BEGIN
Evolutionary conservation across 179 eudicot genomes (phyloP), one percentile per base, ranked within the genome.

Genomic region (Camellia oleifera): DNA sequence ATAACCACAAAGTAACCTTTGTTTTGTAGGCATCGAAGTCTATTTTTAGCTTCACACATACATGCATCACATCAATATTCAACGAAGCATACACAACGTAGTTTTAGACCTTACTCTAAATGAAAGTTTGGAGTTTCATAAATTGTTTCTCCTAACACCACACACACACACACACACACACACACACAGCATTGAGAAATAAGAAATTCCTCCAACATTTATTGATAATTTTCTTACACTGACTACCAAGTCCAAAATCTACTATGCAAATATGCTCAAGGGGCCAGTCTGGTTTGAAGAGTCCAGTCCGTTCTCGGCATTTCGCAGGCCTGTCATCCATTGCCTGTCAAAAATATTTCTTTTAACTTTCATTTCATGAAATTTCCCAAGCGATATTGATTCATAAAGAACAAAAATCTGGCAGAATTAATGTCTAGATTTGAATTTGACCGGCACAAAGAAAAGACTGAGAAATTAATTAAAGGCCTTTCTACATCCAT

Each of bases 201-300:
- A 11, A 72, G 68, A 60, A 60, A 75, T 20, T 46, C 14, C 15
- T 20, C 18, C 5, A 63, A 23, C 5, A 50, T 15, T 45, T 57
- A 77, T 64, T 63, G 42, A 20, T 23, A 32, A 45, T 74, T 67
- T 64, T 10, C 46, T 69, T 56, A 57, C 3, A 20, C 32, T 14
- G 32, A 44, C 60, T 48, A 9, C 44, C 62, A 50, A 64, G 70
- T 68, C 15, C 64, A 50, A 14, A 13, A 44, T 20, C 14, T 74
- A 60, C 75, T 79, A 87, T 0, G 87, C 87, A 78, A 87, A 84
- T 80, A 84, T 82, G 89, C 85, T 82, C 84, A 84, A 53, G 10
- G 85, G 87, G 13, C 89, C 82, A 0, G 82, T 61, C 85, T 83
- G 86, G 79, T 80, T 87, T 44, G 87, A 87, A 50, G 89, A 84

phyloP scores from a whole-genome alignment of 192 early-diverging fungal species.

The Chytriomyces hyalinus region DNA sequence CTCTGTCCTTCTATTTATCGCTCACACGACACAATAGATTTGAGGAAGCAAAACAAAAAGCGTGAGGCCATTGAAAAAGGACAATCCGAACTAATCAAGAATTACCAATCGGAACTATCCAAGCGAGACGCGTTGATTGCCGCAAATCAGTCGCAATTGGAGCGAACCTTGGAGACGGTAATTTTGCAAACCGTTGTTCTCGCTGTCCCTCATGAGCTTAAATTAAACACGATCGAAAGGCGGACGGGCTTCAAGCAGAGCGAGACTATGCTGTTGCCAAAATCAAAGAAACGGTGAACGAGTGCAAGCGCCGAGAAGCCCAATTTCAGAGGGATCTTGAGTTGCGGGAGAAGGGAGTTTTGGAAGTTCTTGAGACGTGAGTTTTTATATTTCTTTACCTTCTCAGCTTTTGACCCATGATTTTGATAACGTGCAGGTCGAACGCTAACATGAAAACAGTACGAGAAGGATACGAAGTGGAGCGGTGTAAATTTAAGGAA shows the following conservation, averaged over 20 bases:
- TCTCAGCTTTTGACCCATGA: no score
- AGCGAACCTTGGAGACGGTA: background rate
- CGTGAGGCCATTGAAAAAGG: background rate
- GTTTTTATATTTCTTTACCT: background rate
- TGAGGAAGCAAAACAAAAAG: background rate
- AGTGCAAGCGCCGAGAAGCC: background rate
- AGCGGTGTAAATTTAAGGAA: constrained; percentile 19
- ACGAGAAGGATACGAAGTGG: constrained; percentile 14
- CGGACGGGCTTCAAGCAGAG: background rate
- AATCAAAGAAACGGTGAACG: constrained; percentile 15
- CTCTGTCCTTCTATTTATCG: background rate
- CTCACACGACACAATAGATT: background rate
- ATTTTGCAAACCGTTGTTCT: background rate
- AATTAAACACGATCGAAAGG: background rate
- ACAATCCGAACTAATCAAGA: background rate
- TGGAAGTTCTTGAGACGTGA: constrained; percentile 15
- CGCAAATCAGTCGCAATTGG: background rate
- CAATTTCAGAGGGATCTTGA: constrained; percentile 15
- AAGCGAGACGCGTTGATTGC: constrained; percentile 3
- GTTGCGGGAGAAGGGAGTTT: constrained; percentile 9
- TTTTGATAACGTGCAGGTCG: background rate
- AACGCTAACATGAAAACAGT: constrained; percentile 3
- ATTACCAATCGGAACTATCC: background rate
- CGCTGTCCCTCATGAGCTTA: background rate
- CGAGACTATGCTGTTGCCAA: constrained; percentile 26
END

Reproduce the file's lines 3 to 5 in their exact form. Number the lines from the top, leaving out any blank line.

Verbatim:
Each of bases 201-300:
- A 11, A 72, G 68, A 60, A 60, A 75, T 20, T 46, C 14, C 15
- T 20, C 18, C 5, A 63, A 23, C 5, A 50, T 15, T 45, T 57